Rapid economic growth in Asia has given rise to complex development challenges ranging from poverty reduction to gender rights. More businesses are now exploring impactful and collaborative solutions to addressing social and environmental issues. We recently looked deeper into the benefits of investing in gender rights and empowering women in supply chains. Gap’s P.A.C.E. (Personal Advancement & Career Enhancement) programme in India, for example, had shown high net return rates for the factory of 124% after a year and 420% after 20 months due to improved attendance and productivity. By understanding the broader development agenda, businesses can reduce risks, gain distinct competencies, improve reputation and maintain their social license to operate in booming Asian markets.
Business has only recently joined-forces with governmental and non-governmental organisations (NGOs) in international development efforts. Today, most stakeholders view the private sector as a positive agent of change to achieve sustainable development. In a survey conducted by Harvard University’s Kennedy School of Government, 45 global opinion leaders in business, civil society and the media who participated in this survey all agreed with the central role of private sector in addressing development issues of emerging markets. In addition, the Australian Government listed “engaging the private sector” as one of the 10 targets of its aid programmes, echoing similar approaches and policy shifts of other donor countries.
New models for strategic partnership between corporations, development agencies and NGOs hold great potential for future sustainable development. That said, the value of cross-sectoral partnerships cannot be fully unleashed unless a programme is well designed, implemented and measured at ground level, fulfilling development agencies’ common criteria such as:
- sharing resources, responsibilities, risks and opportunities among partners
- connecting core business competencies with development issues
- contributing to the global development agenda
- being relevant to the country’s development policy and needs
For development actors and practitioners in Asia, what are the success factors or stories for business-development partnerships?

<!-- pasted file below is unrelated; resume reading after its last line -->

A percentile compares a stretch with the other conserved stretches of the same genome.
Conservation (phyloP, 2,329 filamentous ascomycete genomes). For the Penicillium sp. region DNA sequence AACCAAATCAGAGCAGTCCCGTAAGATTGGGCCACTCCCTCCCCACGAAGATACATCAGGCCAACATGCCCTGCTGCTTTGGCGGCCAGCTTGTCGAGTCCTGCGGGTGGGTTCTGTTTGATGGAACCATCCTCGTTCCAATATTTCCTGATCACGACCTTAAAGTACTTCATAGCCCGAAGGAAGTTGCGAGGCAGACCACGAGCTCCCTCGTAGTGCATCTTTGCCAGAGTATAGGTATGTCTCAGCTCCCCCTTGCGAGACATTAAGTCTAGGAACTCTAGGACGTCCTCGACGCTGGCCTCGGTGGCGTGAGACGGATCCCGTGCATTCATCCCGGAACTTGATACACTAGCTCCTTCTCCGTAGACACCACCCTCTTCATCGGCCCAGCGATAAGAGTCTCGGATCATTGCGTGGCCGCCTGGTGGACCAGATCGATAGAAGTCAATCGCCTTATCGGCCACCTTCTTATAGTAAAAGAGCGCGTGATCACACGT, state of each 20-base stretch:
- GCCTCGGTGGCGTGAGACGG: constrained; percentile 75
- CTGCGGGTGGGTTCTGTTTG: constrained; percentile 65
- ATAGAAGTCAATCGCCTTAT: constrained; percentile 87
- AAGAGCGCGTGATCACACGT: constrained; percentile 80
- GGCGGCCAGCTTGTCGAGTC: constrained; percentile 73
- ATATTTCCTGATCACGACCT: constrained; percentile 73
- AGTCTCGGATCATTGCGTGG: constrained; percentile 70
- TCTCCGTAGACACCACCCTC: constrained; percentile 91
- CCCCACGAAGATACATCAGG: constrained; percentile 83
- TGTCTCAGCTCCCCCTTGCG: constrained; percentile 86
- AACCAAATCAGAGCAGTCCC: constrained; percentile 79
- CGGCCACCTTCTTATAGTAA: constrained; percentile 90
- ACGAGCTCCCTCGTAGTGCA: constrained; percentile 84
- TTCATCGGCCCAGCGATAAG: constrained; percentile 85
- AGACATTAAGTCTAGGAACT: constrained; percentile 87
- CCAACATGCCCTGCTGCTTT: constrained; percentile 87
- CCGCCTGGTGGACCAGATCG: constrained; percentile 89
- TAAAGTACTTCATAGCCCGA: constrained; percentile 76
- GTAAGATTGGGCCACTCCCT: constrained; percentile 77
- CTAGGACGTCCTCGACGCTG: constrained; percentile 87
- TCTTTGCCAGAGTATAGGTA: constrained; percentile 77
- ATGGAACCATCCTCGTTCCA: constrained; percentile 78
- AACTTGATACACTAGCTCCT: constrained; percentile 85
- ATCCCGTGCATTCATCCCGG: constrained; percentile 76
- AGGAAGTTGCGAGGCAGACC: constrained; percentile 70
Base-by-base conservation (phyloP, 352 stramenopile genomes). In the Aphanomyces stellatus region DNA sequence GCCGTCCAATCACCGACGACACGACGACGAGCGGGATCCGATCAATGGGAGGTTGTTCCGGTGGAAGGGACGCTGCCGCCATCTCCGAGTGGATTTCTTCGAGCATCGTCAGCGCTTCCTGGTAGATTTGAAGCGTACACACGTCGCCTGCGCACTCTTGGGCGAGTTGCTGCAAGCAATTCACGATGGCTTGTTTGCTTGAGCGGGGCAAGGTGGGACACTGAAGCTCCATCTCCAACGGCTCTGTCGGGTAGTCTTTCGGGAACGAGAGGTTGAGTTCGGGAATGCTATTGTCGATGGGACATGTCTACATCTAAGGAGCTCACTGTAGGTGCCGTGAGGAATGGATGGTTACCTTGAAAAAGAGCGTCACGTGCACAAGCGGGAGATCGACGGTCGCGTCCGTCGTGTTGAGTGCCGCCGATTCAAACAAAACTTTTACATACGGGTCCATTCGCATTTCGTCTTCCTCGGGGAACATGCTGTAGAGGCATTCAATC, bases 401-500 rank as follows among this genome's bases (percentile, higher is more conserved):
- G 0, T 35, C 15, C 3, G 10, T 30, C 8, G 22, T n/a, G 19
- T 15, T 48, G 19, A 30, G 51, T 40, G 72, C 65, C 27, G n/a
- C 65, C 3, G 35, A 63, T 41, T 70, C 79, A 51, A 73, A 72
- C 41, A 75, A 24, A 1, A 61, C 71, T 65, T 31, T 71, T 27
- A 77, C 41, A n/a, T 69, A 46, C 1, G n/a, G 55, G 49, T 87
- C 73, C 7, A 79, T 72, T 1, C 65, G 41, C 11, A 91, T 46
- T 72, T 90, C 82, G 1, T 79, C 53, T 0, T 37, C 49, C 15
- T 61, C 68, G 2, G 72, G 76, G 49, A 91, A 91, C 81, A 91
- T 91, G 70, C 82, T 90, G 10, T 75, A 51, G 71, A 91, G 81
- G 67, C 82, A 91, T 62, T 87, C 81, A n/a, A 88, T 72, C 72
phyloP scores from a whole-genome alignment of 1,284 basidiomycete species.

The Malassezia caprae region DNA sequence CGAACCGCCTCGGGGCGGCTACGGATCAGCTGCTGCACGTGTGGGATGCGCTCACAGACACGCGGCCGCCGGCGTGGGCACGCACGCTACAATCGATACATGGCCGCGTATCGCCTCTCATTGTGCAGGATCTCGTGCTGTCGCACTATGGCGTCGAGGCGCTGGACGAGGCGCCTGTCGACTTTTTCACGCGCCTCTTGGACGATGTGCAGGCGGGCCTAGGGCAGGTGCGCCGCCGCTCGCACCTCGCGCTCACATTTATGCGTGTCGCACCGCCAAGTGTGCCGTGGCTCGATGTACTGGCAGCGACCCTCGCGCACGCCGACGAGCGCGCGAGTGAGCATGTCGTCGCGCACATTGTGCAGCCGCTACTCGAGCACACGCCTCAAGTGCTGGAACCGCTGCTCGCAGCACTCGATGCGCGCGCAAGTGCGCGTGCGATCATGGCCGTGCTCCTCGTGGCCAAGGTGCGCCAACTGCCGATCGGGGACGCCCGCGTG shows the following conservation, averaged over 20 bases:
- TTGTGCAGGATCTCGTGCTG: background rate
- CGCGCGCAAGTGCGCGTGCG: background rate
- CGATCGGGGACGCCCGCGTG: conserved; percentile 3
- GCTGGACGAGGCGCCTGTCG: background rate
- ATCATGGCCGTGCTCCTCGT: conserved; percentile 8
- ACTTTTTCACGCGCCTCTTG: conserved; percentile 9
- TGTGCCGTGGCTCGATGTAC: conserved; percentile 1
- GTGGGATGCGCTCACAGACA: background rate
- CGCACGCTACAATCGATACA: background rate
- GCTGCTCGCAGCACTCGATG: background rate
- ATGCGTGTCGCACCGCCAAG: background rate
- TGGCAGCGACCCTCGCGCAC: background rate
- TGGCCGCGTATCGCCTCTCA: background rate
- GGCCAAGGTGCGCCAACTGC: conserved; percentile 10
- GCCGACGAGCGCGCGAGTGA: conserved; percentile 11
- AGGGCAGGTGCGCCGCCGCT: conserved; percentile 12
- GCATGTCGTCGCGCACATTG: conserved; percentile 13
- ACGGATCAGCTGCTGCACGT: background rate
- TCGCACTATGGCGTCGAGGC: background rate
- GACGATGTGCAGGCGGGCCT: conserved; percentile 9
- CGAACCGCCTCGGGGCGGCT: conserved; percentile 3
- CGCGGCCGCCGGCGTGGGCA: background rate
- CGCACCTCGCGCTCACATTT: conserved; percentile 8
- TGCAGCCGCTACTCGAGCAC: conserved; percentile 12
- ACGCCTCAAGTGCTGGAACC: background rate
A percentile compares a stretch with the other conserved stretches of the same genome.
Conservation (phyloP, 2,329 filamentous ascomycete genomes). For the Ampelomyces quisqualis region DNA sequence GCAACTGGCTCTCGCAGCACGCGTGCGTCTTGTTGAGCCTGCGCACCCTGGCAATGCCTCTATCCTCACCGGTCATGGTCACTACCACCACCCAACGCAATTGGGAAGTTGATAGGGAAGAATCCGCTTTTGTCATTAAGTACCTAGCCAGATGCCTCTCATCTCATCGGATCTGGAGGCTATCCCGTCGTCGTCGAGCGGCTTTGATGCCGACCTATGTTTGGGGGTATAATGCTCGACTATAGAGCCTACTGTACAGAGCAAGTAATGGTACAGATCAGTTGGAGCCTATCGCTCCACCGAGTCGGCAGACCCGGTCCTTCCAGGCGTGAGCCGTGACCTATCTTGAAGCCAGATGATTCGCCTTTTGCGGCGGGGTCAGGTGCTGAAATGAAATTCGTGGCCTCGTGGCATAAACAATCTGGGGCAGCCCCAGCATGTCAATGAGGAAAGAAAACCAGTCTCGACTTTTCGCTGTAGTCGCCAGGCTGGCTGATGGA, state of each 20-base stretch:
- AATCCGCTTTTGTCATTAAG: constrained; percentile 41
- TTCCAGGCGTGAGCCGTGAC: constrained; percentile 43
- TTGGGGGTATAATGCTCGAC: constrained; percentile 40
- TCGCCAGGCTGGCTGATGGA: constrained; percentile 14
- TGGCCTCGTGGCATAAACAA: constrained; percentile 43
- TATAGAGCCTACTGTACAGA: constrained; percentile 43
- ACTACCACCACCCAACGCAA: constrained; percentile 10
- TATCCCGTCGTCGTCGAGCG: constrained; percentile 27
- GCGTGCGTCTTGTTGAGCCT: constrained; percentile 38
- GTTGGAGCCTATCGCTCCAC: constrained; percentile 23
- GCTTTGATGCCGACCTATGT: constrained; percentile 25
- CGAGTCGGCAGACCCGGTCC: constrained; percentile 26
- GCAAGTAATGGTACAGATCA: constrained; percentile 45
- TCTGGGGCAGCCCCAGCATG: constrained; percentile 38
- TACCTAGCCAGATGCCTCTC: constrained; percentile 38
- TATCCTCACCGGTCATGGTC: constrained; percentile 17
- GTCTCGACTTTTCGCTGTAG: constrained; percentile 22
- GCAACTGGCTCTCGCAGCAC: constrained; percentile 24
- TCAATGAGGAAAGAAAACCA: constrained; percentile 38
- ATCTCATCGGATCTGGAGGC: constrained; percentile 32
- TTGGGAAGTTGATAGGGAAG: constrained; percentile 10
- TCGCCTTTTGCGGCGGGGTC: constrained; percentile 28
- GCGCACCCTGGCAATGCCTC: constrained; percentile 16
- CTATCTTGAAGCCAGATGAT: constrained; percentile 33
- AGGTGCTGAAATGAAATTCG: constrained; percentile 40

At this year’s CSR Asia Summit, we brought together the Deutsche Gesellschaft für Internationale Zusammenarbeit (GIZ) GmbH and representatives from businesses, NGOs and development banks for a multi-stakeholder dialogue on the challenges, incentives and potential opportunities for sustainable development. GIZ, one of the most effective development partners in private sector engagement, shared the experience and insights gained from the Emerging Market Sustainability Dialogues (EMSD) during the breakfast meeting. EMSD is a global network of change agents and decision makers from think tanks, multinational corporations, and the financial sector, which GIZ implements on behalf of the German Federal Ministry for Economic Cooperation and Development (BMZ).
As key takeaways from the breakfast meeting, here we compile a 3-step guide on how to create and maintain successful partnerships with development agencies:
- Aligning critical sustainability challenges that you face with development issues
Business goals and development issues might not be in conflict. To identify your objectives and priorities for the partnership, examine the most critical sustainability challenges that hinder local development and your business growth, and understand the goals and various programmes of development agencies. This can help you evaluate whether a business-developmental agency partnership adds value to private sector solutions, and match your core competencies with localised development needs.
- Engaging a development agency in a multi-stakeholder setting for long-term impacts
You may start a casual conversation with a development agency about a sustainability idea nearly anywhere, but extending it to an open, ongoing and inclusive dialogue with multiple stakeholders can generate long-term impacts and sustain a successful engagement. While it takes time and efforts to build relationships and mutual trust, all parties should listen and share more with each other about their roles in contributing towards the common goals.
- Building a coherent understanding of sustainability with well-defined division of labour
Corporations, development agencies and NGOs possess different types of expertise and may have varying understandings of development. Designing flexible approaches to addressing development issues that are locally-driven and context-specific can ensure effective implementation at the project level, together with clear goals, roles and responsibilities.
Join the dialogue
On the path towards sustainable development, all willing actors can contribute to co-creating cross-sectoral synergies. The Social and Labour Standards in the Textile and Garment in Asia (SLSG) programme that GIZ implements on behalf of BMZ is organising a Round Table twice a year with various stakeholders in the Textile and Garment Sector in Asia. Join the dialogue if you would love to drive cooperation among Asian textile producing countries, and avoid a “race to the bottom” in the context of sustainability standards in the industry in Asia.
Photo credit: source